Archive for the ‘Research’ Category
T IS the end of an era as another project comes to an important milestone. I was preparing a lot of code for upload last week. I wanted to wait a while, at the very least until I had also uploaded the accompanying papers. A 2011-2012 Technical Report [HTML, PDF] about Identity Verification and “Car Navigation Through Computer Vision Methods With Rudimentary Implementation Under Android” [HTML, PDF] about Car Navigation have been uploaded. Due to some server error I am still trying to gather all the code for the former in order to upload it. But that too will come soon.
ed and green hues represent the matching from dual-scale classifiers of the rear of cars. Some more bugs were removed in this latest iteration of the implementation.
he circle at the left shows whether the car is getting closer (white) or going away (red). The size of the circle is indicative of length.
Extensive Static Test of Car Tracker (for Navigation/Collision) and Tracking With Increased Sample Size
ASED on further experiments, at the expense of performance in terms of framerate we can easily improve accuracy to the point of perfect tracking for particular cars. This is done by increasing the sample (window) size on which the tree is trained.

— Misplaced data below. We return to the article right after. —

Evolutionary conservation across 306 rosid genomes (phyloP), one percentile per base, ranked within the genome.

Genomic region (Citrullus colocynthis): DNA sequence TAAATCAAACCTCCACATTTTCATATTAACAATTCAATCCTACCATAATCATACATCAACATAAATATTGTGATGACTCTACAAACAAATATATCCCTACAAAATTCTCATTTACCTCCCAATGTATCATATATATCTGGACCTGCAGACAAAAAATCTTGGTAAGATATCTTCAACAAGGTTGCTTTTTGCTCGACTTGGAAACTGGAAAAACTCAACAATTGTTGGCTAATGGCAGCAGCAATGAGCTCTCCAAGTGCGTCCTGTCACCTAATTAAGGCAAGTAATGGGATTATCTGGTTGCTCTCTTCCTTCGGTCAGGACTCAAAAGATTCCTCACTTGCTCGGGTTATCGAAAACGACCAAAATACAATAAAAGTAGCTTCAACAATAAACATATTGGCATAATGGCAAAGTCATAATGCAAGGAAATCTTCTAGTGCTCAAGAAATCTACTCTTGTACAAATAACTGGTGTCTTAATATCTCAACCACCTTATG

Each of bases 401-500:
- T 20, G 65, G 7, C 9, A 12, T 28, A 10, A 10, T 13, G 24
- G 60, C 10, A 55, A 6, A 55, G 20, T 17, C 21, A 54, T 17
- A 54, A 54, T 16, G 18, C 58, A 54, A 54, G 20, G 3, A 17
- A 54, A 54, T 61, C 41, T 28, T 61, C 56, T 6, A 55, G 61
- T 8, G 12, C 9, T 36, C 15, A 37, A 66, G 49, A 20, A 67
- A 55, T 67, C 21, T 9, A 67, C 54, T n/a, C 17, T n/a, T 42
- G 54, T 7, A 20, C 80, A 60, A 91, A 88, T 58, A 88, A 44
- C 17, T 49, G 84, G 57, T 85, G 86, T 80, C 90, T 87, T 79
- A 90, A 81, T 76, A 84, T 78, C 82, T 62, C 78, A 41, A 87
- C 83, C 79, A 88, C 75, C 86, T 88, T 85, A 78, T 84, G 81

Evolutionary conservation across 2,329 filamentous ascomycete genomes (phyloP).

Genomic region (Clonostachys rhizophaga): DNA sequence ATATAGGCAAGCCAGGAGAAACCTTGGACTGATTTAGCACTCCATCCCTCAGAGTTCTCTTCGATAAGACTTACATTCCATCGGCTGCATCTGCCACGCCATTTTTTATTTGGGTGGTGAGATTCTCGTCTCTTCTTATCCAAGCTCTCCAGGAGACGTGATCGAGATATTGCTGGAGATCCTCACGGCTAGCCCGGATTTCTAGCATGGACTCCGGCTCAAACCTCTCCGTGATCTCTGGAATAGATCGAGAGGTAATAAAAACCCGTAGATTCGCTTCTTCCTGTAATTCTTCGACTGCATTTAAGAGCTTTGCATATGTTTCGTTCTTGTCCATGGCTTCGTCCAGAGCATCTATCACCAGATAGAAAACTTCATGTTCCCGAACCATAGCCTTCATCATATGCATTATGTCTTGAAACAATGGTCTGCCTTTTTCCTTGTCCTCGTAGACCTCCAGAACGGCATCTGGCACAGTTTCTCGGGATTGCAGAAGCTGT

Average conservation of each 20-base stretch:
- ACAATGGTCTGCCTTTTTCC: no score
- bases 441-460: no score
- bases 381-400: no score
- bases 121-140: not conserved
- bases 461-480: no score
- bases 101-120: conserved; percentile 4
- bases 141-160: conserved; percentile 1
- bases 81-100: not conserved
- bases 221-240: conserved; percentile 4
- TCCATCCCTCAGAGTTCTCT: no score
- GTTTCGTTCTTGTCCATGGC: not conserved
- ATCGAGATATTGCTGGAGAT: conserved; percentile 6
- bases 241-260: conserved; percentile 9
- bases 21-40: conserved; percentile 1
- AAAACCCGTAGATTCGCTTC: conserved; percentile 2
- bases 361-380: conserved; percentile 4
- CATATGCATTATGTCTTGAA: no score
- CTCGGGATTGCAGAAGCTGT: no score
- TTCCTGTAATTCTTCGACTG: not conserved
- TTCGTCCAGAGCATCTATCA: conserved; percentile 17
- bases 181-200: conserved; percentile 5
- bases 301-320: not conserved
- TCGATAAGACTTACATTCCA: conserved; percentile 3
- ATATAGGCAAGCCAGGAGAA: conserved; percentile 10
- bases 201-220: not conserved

Using 20 positives and only 10 negatives for training.
20 positives and 20 negatives with a sample size of 40×40
ased on cascade training with just 10 negatives and 20 positives (various cars and distances, poses). The real FPS rate is 6+; in the demo it’s decreased by the grabbing/streaming of screenshots for video capturing.
Zoom Changes and Local Binary Patterns Classifier Applied to Red Car
Car Tracking Test (Static With Panning)
6 FPS for tracking (1-minute video)
This video shows tracking of a car based on training with just 10 negatives and 20 positives (without cars like the one in this demo). The real FPS rate is around 6; grabbing and saving a video such as this (in real time) entails a massive performance penalty, so this demo cannot show just how smooth the tracking really is. For a classifier trained on more examples the performance will be comparable. If some code cruft is removed and the rendering gets optimised, 8 FPS seems reachable (this device generally captures raw video at about 10 FPS).
ased on a cascade training with just 20 negatives and positives, performance of some merit can be reached (yes, even with a small number of images). Here are three videos that show it in action, where the goal is to track the car (for navigation purposes as will be shown another day).
Local Binary Patterns With Red Car
Local Binary Patterns With White Car
Local Binary Patterns With Nearly Black Car
Note: My program’s demo should be treated as just the testing of a concept at this stage. I will later on proceed to proper training and thus good performance.